As discussed in the Striving for Performance
section, deducing performance conclusions from the execution time of individual kernels might be misleading. In most cases, the larger subgraph you charge an accelerator with, the better the communication costs are amortized.
Generally, GPU performance is better on large images. So if the amount of work is too small (<1ms of execution time) - run the graph on CPU device instead or fuse kernels.
Notice that using the GPU target introduces one-time overhead (order of few seconds) of compiling the OpenCL™ kernels. The compilation happens upon OpenVX* context creation and does not affect the execution.
A typical strategy to start with is to test the CPU-only and GPU-only scenarios first (section 9.2). Beware of the situations when some nodes are not supported by the particular target (refer to the Kernel Extensions document for the kernels support matrix). In this case, the only way is to schedule nodes individually and search for optimal split by scheduling subgraphs (or independent branches in the graph) to different targets.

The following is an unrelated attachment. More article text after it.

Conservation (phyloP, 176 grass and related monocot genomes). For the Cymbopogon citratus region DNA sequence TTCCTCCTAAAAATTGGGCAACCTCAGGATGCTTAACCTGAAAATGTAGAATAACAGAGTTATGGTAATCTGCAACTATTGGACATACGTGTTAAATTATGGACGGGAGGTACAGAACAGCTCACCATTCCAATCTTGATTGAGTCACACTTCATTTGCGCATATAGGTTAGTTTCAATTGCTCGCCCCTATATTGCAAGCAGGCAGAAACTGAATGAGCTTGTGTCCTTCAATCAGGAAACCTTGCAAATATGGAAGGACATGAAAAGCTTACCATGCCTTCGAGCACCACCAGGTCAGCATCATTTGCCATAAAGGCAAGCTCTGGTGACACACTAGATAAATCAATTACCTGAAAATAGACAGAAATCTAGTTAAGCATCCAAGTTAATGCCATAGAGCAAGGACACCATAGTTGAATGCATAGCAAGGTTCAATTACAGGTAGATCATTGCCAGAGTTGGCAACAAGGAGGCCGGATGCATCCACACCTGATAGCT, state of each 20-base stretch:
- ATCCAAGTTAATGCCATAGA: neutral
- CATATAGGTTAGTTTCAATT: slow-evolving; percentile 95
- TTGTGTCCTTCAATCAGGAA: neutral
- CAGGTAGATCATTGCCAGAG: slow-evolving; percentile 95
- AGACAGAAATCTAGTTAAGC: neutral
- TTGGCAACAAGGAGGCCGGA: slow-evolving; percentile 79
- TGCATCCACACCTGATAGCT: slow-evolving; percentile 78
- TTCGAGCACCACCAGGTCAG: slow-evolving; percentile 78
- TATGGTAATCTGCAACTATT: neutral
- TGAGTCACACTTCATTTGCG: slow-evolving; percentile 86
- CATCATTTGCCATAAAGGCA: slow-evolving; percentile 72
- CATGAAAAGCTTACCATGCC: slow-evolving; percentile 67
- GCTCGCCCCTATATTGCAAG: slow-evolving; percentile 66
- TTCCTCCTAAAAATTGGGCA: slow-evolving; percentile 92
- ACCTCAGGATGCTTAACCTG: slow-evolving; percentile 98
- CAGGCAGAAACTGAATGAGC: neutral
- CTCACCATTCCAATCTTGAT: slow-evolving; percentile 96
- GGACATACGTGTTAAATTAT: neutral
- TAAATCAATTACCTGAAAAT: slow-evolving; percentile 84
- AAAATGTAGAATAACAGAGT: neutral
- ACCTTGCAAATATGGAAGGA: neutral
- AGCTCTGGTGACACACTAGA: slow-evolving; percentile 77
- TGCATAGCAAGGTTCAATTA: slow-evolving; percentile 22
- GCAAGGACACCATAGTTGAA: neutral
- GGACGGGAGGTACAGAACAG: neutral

For scenarios where CPU and GPU targets are mixed in the graph, it is recommended to try the option of enabling the GPU tiling (which is set to
by default). That might unleash the additional (data-) parallelism between two devices:
$ export VX_CL_TILED_MODE=1
For the GPU-only scenarios, the option should be definitely reverted back to OFF.
It is advised to do performance analysis (next chapter) to determine “hotspot” nodes which should be first candidates for offloading to the additional targets. At the same time it is often more efficient to offload some reasonably sized sequence of kernels, rather than individual kernels, to minimize scheduling and other run-time overheads.
Notice that GPU can be busy with other tasks (like rendering), similarly the CPU can be in charge for the general OS routines.
Device performance can be affected by dynamic frequency scaling. For example, running long kernels on both devices simultaneously might eventually result in one or both devices stopping use of the Intel® Turbo Boost Technology. This might result in overall performance decrease even in compare to single-device scenario.
Similarly, even in the GPU-only scenario, a high interrupt rate and frequent synchronization with the host can raise the frequency of the CPU and drag the frequency of GPU down.